- A Whopper of an honor: Local company named top Burger King franchisee (11/15/17)3
- Southern Illinois farmer's grapevines destroyed by dicamba; four years of work lost (10/29/17)2
- Aldi store reopens after renovations (11/14/17)3
- Residents view pedestrian bridge as eyesore; city manager says it's designed to rust (11/13/17)8
- Decisions coming soon on steel mill, smelter in New Madrid (11/17/17)1
- Federal jury finds surgeon Fonn guilty of kickback scheme (11/10/17)4
- State audit: Bollinger County tax levies violate state law; county commission disagrees (11/17/17)3
- Cape native co-directs Thanksgiving-related indie film, 'Drinksgiving' (11/17/17)
- Son of Westboro Baptist Church patriarch discusses abuse, faith (11/15/17)6
- Scott City council hires former SEMO public safety director as city administrator (11/15/17)
Fat and fit?
About once a year we chronicle the head-spinning health news that we experience on a nearly daily basis. For example: Drinking alcoholic beverages can cause all sorts of health problems, but drinking red wine every day appears to lower the risk of cancer. Or, how about the news this week that those of us using sugar substitutes are likely to gain more weight than those who use real sugar?
Last week, there was widespread reporting on a Dutch study that questioned the long-held view that staying fit and healthy into old age saves countless health care dollars. Makes sense, right? Healthy people should require less medical care, fewer prescriptions, fewer major surgeries.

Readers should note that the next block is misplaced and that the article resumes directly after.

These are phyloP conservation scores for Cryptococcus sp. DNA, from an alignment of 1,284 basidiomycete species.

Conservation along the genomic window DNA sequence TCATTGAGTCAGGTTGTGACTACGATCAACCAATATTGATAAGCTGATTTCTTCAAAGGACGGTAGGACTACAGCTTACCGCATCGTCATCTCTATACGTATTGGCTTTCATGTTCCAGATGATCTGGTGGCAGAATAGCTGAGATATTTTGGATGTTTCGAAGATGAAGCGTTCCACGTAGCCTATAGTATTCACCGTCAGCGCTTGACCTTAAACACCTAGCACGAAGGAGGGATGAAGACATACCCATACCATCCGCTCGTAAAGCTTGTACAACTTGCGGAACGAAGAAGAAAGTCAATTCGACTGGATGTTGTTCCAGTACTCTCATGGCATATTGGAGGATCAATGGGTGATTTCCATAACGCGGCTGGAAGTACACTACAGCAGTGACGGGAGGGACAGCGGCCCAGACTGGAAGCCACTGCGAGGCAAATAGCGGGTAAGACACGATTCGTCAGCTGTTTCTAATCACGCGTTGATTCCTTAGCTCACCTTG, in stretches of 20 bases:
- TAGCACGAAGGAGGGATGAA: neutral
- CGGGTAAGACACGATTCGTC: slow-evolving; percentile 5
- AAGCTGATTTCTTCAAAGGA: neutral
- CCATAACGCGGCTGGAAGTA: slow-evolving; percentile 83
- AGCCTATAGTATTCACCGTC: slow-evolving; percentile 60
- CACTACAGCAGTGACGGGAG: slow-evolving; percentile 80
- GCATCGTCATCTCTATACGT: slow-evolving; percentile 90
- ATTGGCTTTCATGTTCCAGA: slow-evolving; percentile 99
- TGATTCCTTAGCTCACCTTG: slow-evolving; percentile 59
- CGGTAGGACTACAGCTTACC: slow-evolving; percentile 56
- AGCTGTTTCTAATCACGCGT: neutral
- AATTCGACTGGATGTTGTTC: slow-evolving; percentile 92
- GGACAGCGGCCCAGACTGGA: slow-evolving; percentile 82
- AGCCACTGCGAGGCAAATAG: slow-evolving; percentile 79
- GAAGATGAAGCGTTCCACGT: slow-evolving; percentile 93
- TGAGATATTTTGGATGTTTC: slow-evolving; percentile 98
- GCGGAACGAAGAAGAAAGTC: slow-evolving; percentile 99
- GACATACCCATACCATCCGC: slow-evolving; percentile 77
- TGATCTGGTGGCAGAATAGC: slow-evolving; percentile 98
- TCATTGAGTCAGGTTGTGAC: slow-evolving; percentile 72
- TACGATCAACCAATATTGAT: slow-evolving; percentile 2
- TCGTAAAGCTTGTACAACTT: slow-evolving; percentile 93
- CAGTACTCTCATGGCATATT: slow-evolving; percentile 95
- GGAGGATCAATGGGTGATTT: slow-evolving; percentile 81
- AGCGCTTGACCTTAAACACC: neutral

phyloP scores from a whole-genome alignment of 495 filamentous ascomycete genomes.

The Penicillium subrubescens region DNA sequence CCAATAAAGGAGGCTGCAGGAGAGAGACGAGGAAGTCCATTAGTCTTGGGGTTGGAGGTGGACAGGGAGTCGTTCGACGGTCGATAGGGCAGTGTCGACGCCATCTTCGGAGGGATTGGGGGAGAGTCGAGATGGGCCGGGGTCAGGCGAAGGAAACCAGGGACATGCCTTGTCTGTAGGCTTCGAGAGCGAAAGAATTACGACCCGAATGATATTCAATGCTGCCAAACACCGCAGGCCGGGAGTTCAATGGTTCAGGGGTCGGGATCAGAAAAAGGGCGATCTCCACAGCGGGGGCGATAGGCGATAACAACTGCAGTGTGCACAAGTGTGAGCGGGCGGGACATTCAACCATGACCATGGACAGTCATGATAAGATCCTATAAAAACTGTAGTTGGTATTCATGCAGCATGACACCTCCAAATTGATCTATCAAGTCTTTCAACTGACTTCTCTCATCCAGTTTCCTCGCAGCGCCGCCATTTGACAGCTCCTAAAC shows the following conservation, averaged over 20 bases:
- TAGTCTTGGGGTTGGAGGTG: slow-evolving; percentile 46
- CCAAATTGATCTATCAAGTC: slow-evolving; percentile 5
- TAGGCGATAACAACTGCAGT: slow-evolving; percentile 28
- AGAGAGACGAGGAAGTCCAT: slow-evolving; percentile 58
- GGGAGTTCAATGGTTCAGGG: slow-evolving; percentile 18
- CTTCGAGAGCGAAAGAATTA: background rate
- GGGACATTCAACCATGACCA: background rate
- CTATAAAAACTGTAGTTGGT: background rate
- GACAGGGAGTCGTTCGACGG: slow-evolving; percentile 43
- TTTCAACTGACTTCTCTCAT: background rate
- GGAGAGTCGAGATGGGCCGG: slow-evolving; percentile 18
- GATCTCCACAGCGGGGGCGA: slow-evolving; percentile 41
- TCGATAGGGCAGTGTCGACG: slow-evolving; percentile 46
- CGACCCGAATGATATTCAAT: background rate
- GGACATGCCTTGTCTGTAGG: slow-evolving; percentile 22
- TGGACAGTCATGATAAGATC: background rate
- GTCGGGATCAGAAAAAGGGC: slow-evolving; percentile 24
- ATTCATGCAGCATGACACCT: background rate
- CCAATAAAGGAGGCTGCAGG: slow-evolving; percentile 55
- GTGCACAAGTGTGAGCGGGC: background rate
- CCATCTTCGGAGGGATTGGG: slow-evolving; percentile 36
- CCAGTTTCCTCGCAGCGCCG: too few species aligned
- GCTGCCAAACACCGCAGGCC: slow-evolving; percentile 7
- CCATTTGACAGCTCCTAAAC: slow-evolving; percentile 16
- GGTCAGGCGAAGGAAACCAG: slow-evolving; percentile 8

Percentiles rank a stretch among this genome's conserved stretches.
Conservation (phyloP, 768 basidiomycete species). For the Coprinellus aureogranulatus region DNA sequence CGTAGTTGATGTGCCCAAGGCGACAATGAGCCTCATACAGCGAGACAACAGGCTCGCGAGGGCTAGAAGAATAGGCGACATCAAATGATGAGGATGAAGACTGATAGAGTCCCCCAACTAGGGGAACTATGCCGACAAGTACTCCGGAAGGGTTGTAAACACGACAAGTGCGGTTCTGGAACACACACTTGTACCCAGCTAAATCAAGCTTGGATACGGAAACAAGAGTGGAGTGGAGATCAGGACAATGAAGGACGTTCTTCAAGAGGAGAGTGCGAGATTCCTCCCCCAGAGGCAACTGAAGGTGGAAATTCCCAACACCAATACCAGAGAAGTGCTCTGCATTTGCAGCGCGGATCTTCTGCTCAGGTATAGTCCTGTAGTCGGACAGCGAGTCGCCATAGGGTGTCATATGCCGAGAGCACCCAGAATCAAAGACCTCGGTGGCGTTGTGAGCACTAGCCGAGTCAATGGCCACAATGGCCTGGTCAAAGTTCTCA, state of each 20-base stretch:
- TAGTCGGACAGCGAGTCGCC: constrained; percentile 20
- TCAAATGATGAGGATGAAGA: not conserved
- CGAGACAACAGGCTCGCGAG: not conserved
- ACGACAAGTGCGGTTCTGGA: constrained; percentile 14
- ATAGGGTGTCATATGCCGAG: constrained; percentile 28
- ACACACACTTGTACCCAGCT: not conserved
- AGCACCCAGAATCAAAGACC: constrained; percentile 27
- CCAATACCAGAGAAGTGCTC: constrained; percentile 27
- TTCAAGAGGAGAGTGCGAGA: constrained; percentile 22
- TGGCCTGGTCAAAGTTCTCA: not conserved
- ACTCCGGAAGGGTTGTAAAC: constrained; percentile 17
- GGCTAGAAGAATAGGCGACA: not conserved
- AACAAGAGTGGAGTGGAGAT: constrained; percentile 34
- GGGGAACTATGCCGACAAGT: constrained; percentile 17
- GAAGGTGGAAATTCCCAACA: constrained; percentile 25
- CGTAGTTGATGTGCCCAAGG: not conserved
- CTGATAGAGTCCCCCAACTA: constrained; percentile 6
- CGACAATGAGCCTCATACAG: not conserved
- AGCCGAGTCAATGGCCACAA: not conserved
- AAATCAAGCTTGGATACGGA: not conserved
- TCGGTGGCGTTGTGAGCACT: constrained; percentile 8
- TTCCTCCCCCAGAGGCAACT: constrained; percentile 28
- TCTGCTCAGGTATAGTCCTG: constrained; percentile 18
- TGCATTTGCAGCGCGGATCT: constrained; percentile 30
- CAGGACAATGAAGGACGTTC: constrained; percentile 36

Wrong, says the Dutch study. Not wrong that healthy seniors require less care. Wrong that the care they receive is less expensive than caring for obese people who rarely exercise. The longer you live, the more your health care costs, said the study, while fat, unfit people don't need all that costly care. Because they're dead.
According to the study, healthy people live, on average, to age 84. Smokers live to about 77, and obese people live to about 80. And here's a corker: The study says the incidence of cancer is about the same in all three groups.
So, should we all start smoking, drinking and eating all those foods that are supposed to be bad for us? The answer, it would seem, depends a lot on whether you're 77 or 84.